Card Games Murder/Mystery

Stich für Stich Game Review

Deduction Is a Tricky Business

Deduction meets trick-taking in Stich für Stich. Learn more in this Meeple Mountain review.

I wonder what the per-capita murder rate within board games comes out to. If you’re an identifiable character, are you more or less likely to meet a gruesome end than the real-world distribution would suggest?

A quick google tells me the odds of getting murdered in the United States are around 1 in 175 or so, while international statistics are about 6.5 in every 100,000 (And I’m proooud to be an Amer-i-can). There are 2,075 board games on BGG with Murder/Mystery as a category, most of which are going to have a higher murder count than one per game. Finding the total number of games on BGG is difficult, but three years ago, the number was at about 125,000, so, assuming a rate of 3,500 games a year since then (slightly high to accommodate for old titles being added), we’re looking at a 1 in 65 chance of being in a game about murder. It’d be harder to bore down any deeper into these numbers without doing a lot of work I do not feel like doing.

All I mean to say is, there’s a lot of murder out there. Add Stich für Stich to the pile.

A set of cards from the game.

Trick Me Up

Stich für Stich marries trick-taking to deduction. Each player spends one round as the confidant, who knows the murderer and the weapon. Everyone else is in the dark. The deck is full of numbered cards showing a combination of the four murder suspects and the seven murder weapons. Each trick is an exercise in deduction.

How does that work, exactly? How can a trick tell you anything? If nothing else, Stich für Stich deserves credit for being a very clever design. The game operates on a nesting series of trump suits. A card with both the correct murderer and the correct weapon will win the trick. In the likely event that such a card is absent, the highest numbered card showing the correct murder weapon wins. If nobody has the right murder weapon, the murderer takes precedent. If neither is correct on any card, the highest card wins.

It takes a minute to get fully comfortable with navigating the ladder of trumps, but comfortable you get, and the deduction settles pretty quickly into the realm of the intuitive. It helps that each player is given a stand and eleven cardboard tokens. I fell into the habit of tilting eliminated suspects and weapons to the side, as my own form of note keeping.

After each trick, the unknowing players pick a weapon and a suspect, passing them to the confidant, who says only whether or not the guess is correct. No information as to what is or isn’t right is passed on. The guessing players score points according to how early in the round they get it right. The confidant scores points for how long it takes, and the longer the better. Never is best.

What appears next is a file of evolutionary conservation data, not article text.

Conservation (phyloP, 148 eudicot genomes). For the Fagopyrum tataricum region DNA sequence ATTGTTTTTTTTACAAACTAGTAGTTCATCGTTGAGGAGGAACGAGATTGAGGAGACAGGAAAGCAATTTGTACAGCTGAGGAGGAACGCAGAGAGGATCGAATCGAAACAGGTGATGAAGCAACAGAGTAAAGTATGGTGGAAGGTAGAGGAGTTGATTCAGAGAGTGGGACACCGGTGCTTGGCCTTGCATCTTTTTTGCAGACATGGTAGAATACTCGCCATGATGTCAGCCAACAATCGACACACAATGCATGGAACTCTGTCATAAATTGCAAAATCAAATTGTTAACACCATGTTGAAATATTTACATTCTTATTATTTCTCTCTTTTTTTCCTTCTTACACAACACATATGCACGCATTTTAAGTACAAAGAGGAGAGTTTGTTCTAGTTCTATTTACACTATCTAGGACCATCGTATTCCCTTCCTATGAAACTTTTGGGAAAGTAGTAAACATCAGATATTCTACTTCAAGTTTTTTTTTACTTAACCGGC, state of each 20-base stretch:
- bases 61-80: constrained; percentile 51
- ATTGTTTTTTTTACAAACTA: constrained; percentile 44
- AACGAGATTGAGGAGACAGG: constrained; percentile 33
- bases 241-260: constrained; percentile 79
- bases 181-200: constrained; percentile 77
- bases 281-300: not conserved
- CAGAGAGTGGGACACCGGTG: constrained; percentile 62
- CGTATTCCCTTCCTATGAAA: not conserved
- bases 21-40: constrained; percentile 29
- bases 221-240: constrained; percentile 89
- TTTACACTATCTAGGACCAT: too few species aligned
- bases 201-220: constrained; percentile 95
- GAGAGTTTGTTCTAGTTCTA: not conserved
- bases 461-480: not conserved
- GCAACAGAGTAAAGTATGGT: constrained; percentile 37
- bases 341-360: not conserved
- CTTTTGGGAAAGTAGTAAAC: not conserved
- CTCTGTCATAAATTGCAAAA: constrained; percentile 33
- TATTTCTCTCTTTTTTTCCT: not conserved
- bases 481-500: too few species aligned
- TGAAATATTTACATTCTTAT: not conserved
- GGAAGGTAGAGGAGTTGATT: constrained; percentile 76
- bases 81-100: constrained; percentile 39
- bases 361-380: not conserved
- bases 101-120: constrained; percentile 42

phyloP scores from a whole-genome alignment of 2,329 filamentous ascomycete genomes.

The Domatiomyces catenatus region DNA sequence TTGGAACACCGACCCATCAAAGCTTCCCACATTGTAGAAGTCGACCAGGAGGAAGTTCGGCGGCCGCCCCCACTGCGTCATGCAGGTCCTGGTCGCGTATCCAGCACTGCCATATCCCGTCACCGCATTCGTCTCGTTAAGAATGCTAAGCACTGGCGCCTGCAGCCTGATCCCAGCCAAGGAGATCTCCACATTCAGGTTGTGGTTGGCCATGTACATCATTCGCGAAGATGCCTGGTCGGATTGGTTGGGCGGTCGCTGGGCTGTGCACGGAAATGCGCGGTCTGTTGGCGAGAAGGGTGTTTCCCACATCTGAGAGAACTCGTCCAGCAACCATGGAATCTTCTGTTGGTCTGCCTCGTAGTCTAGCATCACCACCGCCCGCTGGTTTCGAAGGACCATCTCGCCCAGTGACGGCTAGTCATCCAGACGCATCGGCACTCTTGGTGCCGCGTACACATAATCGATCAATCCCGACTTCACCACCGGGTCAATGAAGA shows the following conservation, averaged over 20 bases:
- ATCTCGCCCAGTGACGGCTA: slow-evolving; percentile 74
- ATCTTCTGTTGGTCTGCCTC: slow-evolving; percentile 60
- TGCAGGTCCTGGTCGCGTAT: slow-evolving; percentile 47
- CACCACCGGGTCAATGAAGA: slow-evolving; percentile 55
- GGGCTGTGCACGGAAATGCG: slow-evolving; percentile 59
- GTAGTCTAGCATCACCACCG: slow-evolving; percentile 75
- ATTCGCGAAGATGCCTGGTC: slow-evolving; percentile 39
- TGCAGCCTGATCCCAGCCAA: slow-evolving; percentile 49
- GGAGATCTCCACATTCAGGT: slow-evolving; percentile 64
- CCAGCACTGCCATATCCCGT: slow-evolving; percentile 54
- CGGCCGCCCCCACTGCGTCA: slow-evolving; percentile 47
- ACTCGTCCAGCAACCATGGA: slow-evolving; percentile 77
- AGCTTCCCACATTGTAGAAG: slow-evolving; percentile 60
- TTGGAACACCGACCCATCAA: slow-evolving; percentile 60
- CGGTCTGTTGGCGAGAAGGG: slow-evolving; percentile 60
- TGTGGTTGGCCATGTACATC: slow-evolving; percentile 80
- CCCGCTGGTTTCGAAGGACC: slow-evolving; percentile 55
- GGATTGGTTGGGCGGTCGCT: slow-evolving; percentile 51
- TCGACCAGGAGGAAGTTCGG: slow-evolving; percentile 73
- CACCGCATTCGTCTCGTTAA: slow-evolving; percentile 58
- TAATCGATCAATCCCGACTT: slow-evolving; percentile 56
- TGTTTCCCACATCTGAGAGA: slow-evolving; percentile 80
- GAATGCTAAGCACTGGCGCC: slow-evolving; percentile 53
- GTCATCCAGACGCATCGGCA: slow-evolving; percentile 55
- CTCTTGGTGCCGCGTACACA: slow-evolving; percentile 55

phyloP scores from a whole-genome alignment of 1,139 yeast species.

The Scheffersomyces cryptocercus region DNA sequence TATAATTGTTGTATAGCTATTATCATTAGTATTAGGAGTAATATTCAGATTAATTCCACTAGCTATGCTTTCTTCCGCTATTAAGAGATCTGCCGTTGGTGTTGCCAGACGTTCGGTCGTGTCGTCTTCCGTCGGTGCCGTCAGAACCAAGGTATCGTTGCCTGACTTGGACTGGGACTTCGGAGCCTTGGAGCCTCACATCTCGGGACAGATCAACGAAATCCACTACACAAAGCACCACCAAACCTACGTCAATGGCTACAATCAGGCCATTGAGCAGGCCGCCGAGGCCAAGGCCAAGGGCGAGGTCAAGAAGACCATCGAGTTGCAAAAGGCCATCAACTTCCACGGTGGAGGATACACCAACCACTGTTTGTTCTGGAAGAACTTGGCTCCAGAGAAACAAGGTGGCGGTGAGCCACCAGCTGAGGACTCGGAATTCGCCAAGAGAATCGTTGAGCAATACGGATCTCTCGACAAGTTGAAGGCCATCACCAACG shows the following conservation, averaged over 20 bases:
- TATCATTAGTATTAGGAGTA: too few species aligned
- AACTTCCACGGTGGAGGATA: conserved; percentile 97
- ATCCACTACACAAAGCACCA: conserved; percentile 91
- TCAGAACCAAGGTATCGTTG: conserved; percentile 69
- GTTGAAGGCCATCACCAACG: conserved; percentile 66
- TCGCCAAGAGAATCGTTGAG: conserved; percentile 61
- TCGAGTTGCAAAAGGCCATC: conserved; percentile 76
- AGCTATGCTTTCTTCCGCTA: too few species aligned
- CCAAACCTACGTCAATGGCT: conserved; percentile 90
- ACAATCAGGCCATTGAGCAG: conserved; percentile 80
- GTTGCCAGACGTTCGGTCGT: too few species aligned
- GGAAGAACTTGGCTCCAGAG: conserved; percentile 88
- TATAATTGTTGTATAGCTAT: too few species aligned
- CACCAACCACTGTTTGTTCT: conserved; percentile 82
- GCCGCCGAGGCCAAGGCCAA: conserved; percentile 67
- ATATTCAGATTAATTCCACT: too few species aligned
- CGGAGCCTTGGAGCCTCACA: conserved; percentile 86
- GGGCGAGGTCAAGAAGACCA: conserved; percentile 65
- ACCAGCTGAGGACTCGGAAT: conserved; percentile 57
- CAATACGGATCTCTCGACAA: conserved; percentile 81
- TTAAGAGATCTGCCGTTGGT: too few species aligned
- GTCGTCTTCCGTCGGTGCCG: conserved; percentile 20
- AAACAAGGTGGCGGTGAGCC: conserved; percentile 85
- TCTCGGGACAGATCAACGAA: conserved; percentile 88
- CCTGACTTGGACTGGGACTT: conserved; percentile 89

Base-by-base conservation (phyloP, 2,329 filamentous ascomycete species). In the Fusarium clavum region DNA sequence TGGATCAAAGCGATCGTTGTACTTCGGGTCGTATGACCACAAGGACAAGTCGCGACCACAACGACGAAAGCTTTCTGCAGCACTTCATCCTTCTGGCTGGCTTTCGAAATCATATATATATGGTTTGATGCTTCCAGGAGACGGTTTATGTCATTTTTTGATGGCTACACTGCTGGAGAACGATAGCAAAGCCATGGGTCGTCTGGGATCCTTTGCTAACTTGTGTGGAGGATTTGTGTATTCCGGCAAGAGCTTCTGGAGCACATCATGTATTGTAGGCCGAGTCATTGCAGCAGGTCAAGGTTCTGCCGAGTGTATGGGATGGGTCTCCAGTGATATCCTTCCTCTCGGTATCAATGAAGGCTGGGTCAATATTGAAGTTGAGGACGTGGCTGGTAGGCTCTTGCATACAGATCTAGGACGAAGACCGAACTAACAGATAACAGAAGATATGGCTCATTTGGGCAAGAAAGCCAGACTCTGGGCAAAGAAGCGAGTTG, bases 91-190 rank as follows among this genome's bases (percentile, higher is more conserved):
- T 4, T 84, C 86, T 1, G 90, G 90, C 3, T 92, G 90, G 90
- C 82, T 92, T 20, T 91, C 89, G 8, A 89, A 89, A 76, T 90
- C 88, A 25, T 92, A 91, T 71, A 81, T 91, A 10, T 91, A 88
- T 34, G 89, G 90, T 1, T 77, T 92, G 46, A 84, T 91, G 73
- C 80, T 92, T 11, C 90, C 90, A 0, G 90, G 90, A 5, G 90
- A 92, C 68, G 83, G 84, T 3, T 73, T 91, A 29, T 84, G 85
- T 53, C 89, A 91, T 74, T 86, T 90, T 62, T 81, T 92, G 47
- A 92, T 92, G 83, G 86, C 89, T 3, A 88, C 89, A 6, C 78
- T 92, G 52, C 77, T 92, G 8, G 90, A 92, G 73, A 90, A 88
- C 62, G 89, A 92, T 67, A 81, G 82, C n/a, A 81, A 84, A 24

The various weapon and murderer tokens on one of the included displays.

Crisis of Confidant

As the confidant, you have a bigger hand, giving you a little more freedom with how to play your cards. Everyone wins points for the tricks they win, but it can be in the confidant’s interest to surrender tricks, muddying the deductive waters with cards that mix up the signals everyone else is picking up. This is an electrifying idea, but it doesn’t play out that way. From time to time, an opportunity to do something interesting appears, but it vanishes as quickly as it arrives.

That’s not to say the game is bad! It isn’t. Stich für Stich is fun. It never manages to pop, though. You’re not going to walk away craving more. Still, it’s trying something new, and I find that entirely worthwhile.

To me, Stich für Stich is a curio, a brave advanced team heading out into the unknown lands of marrying deduction with trick-taking. There is, I believe, a great game in this marriage, even if Stich für Stich isn’t it. This is a game that will stay in my collection, tucked in the back of the trick-taking section, waiting for me to pull it out to show my friends who design games. I would love if it were more than that, but it isn’t quite. This is a particular sort of gamer’s game, a game for people who love the design of games, who love the ideas even if the reality doesn’t quite match that potential.

  • Fair - Will play if suggested.

Stich für Stich details

Disclosure: Meeple Mountain received a free copy of this product in exchange for an honest, unbiased review. This review is not intended to be an endorsement.

About the author

Andrew Lynch

Andrew Lynch was a very poor loser as a child. He’s working on it.

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